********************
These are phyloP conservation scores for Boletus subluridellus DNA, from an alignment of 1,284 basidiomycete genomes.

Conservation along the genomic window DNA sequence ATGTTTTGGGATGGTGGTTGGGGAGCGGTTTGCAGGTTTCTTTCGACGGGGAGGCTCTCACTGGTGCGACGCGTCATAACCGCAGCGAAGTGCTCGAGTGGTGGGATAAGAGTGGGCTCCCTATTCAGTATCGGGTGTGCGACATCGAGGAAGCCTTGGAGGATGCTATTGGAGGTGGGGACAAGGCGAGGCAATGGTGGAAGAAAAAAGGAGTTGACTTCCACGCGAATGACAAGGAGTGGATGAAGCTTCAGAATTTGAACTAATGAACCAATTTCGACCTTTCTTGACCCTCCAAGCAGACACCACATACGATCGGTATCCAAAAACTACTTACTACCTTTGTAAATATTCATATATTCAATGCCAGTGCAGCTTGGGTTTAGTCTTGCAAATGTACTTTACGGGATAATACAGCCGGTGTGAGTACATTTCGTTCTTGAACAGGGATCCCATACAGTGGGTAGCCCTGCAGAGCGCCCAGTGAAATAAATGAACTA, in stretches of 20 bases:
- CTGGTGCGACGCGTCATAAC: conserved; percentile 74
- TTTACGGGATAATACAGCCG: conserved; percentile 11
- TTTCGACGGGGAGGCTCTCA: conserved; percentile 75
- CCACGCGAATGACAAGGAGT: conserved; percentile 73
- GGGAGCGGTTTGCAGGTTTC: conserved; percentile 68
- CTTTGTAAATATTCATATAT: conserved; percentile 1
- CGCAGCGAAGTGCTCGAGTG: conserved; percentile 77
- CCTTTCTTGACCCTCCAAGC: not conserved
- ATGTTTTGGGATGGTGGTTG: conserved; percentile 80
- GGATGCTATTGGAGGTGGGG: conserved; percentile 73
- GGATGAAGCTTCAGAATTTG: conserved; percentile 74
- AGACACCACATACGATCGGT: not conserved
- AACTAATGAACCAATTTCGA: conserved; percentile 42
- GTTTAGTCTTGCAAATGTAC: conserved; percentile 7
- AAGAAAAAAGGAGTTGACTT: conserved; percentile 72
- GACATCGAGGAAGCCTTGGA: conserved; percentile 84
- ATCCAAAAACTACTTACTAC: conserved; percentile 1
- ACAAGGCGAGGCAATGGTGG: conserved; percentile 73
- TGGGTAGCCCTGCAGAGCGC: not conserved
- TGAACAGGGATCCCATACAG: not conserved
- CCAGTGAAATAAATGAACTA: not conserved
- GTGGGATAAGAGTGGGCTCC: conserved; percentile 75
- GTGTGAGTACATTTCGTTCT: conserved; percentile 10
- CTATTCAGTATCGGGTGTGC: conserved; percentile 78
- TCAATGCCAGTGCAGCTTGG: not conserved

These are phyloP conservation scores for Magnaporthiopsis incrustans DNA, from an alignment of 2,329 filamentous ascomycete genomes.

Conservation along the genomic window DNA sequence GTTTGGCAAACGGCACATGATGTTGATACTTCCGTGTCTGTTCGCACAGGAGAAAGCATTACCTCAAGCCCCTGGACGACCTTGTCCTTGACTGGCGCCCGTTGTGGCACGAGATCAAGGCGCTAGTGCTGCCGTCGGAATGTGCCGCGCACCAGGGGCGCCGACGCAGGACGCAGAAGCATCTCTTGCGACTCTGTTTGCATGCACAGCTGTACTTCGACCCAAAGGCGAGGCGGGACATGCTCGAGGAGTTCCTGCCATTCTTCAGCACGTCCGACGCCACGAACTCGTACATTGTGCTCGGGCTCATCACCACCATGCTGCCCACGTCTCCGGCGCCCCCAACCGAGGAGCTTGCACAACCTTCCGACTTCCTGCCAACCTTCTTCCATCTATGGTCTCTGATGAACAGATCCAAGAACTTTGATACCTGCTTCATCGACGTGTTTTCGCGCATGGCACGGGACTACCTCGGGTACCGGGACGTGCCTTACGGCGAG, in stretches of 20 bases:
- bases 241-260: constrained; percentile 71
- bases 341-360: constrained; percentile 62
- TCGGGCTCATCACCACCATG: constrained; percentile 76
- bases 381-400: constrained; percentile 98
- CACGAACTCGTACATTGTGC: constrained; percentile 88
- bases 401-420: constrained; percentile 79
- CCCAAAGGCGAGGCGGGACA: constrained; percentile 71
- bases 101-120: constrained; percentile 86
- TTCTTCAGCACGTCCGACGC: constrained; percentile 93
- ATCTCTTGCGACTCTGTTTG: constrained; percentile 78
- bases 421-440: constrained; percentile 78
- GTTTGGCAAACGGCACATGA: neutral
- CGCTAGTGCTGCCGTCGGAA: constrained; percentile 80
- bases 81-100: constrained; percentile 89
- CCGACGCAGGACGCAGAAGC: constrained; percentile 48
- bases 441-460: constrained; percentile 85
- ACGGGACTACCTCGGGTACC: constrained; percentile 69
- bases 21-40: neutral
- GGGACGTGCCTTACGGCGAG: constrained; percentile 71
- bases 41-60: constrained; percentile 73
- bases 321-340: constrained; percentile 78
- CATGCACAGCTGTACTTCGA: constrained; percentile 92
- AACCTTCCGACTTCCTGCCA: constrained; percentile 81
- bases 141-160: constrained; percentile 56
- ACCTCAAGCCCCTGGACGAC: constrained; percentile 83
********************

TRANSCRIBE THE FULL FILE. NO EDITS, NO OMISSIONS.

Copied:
These are phyloP conservation scores for Boletus subluridellus DNA, from an alignment of 1,284 basidiomycete genomes.

Conservation along the genomic window DNA sequence ATGTTTTGGGATGGTGGTTGGGGAGCGGTTTGCAGGTTTCTTTCGACGGGGAGGCTCTCACTGGTGCGACGCGTCATAACCGCAGCGAAGTGCTCGAGTGGTGGGATAAGAGTGGGCTCCCTATTCAGTATCGGGTGTGCGACATCGAGGAAGCCTTGGAGGATGCTATTGGAGGTGGGGACAAGGCGAGGCAATGGTGGAAGAAAAAAGGAGTTGACTTCCACGCGAATGACAAGGAGTGGATGAAGCTTCAGAATTTGAACTAATGAACCAATTTCGACCTTTCTTGACCCTCCAAGCAGACACCACATACGATCGGTATCCAAAAACTACTTACTACCTTTGTAAATATTCATATATTCAATGCCAGTGCAGCTTGGGTTTAGTCTTGCAAATGTACTTTACGGGATAATACAGCCGGTGTGAGTACATTTCGTTCTTGAACAGGGATCCCATACAGTGGGTAGCCCTGCAGAGCGCCCAGTGAAATAAATGAACTA, in stretches of 20 bases:
- CTGGTGCGACGCGTCATAAC: conserved; percentile 74
- TTTACGGGATAATACAGCCG: conserved; percentile 11
- TTTCGACGGGGAGGCTCTCA: conserved; percentile 75
- CCACGCGAATGACAAGGAGT: conserved; percentile 73
- GGGAGCGGTTTGCAGGTTTC: conserved; percentile 68
- CTTTGTAAATATTCATATAT: conserved; percentile 1
- CGCAGCGAAGTGCTCGAGTG: conserved; percentile 77
- CCTTTCTTGACCCTCCAAGC: not conserved
- ATGTTTTGGGATGGTGGTTG: conserved; percentile 80
- GGATGCTATTGGAGGTGGGG: conserved; percentile 73
- GGATGAAGCTTCAGAATTTG: conserved; percentile 74
- AGACACCACATACGATCGGT: not conserved
- AACTAATGAACCAATTTCGA: conserved; percentile 42
- GTTTAGTCTTGCAAATGTAC: conserved; percentile 7
- AAGAAAAAAGGAGTTGACTT: conserved; percentile 72
- GACATCGAGGAAGCCTTGGA: conserved; percentile 84
- ATCCAAAAACTACTTACTAC: conserved; percentile 1
- ACAAGGCGAGGCAATGGTGG: conserved; percentile 73
- TGGGTAGCCCTGCAGAGCGC: not conserved
- TGAACAGGGATCCCATACAG: not conserved
- CCAGTGAAATAAATGAACTA: not conserved
- GTGGGATAAGAGTGGGCTCC: conserved; percentile 75
- GTGTGAGTACATTTCGTTCT: conserved; percentile 10
- CTATTCAGTATCGGGTGTGC: conserved; percentile 78
- TCAATGCCAGTGCAGCTTGG: not conserved

These are phyloP conservation scores for Magnaporthiopsis incrustans DNA, from an alignment of 2,329 filamentous ascomycete genomes.

Conservation along the genomic window DNA sequence GTTTGGCAAACGGCACATGATGTTGATACTTCCGTGTCTGTTCGCACAGGAGAAAGCATTACCTCAAGCCCCTGGACGACCTTGTCCTTGACTGGCGCCCGTTGTGGCACGAGATCAAGGCGCTAGTGCTGCCGTCGGAATGTGCCGCGCACCAGGGGCGCCGACGCAGGACGCAGAAGCATCTCTTGCGACTCTGTTTGCATGCACAGCTGTACTTCGACCCAAAGGCGAGGCGGGACATGCTCGAGGAGTTCCTGCCATTCTTCAGCACGTCCGACGCCACGAACTCGTACATTGTGCTCGGGCTCATCACCACCATGCTGCCCACGTCTCCGGCGCCCCCAACCGAGGAGCTTGCACAACCTTCCGACTTCCTGCCAACCTTCTTCCATCTATGGTCTCTGATGAACAGATCCAAGAACTTTGATACCTGCTTCATCGACGTGTTTTCGCGCATGGCACGGGACTACCTCGGGTACCGGGACGTGCCTTACGGCGAG, in stretches of 20 bases:
- bases 241-260: constrained; percentile 71
- bases 341-360: constrained; percentile 62
- TCGGGCTCATCACCACCATG: constrained; percentile 76
- bases 381-400: constrained; percentile 98
- CACGAACTCGTACATTGTGC: constrained; percentile 88
- bases 401-420: constrained; percentile 79
- CCCAAAGGCGAGGCGGGACA: constrained; percentile 71
- bases 101-120: constrained; percentile 86
- TTCTTCAGCACGTCCGACGC: constrained; percentile 93
- ATCTCTTGCGACTCTGTTTG: constrained; percentile 78
- bases 421-440: constrained; percentile 78
- GTTTGGCAAACGGCACATGA: neutral
- CGCTAGTGCTGCCGTCGGAA: constrained; percentile 80
- bases 81-100: constrained; percentile 89
- CCGACGCAGGACGCAGAAGC: constrained; percentile 48
- bases 441-460: constrained; percentile 85
- ACGGGACTACCTCGGGTACC: constrained; percentile 69
- bases 21-40: neutral
- GGGACGTGCCTTACGGCGAG: constrained; percentile 71
- bases 41-60: constrained; percentile 73
- bases 321-340: constrained; percentile 78
- CATGCACAGCTGTACTTCGA: constrained; percentile 92
- AACCTTCCGACTTCCTGCCA: constrained; percentile 81
- bases 141-160: constrained; percentile 56
- ACCTCAAGCCCCTGGACGAC: constrained; percentile 83